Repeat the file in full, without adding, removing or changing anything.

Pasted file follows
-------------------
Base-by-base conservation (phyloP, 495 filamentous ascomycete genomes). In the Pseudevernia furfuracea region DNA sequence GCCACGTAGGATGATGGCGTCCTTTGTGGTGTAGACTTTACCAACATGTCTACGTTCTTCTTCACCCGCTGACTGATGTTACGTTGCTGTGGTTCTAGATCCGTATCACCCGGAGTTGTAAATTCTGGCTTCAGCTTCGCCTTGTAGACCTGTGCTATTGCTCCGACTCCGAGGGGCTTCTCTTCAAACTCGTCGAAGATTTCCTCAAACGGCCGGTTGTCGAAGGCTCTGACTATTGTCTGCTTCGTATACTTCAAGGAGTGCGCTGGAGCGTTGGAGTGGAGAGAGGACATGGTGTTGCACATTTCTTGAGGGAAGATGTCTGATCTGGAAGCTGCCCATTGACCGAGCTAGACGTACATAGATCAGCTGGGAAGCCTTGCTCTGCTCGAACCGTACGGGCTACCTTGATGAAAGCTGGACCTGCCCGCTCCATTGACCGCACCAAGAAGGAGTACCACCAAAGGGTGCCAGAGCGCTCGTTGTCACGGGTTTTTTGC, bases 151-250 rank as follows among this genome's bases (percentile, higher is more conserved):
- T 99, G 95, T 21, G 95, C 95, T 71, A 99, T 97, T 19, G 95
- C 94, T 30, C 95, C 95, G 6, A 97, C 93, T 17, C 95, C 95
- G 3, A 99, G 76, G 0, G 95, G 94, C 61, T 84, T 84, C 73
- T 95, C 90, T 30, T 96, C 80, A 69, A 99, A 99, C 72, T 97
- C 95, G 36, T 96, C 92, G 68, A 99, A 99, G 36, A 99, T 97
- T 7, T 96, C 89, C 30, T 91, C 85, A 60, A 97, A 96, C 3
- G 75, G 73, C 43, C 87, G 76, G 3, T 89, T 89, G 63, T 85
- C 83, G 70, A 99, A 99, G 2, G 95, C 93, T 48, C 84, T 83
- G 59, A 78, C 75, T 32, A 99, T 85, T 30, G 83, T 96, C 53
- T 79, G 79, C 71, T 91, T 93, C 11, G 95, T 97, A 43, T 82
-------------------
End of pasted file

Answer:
Base-by-base conservation (phyloP, 495 filamentous ascomycete genomes). In the Pseudevernia furfuracea region DNA sequence GCCACGTAGGATGATGGCGTCCTTTGTGGTGTAGACTTTACCAACATGTCTACGTTCTTCTTCACCCGCTGACTGATGTTACGTTGCTGTGGTTCTAGATCCGTATCACCCGGAGTTGTAAATTCTGGCTTCAGCTTCGCCTTGTAGACCTGTGCTATTGCTCCGACTCCGAGGGGCTTCTCTTCAAACTCGTCGAAGATTTCCTCAAACGGCCGGTTGTCGAAGGCTCTGACTATTGTCTGCTTCGTATACTTCAAGGAGTGCGCTGGAGCGTTGGAGTGGAGAGAGGACATGGTGTTGCACATTTCTTGAGGGAAGATGTCTGATCTGGAAGCTGCCCATTGACCGAGCTAGACGTACATAGATCAGCTGGGAAGCCTTGCTCTGCTCGAACCGTACGGGCTACCTTGATGAAAGCTGGACCTGCCCGCTCCATTGACCGCACCAAGAAGGAGTACCACCAAAGGGTGCCAGAGCGCTCGTTGTCACGGGTTTTTTGC, bases 151-250 rank as follows among this genome's bases (percentile, higher is more conserved):
- T 99, G 95, T 21, G 95, C 95, T 71, A 99, T 97, T 19, G 95
- C 94, T 30, C 95, C 95, G 6, A 97, C 93, T 17, C 95, C 95
- G 3, A 99, G 76, G 0, G 95, G 94, C 61, T 84, T 84, C 73
- T 95, C 90, T 30, T 96, C 80, A 69, A 99, A 99, C 72, T 97
- C 95, G 36, T 96, C 92, G 68, A 99, A 99, G 36, A 99, T 97
- T 7, T 96, C 89, C 30, T 91, C 85, A 60, A 97, A 96, C 3
- G 75, G 73, C 43, C 87, G 76, G 3, T 89, T 89, G 63, T 85
- C 83, G 70, A 99, A 99, G 2, G 95, C 93, T 48, C 84, T 83
- G 59, A 78, C 75, T 32, A 99, T 85, T 30, G 83, T 96, C 53
- T 79, G 79, C 71, T 91, T 93, C 11, G 95, T 97, A 43, T 82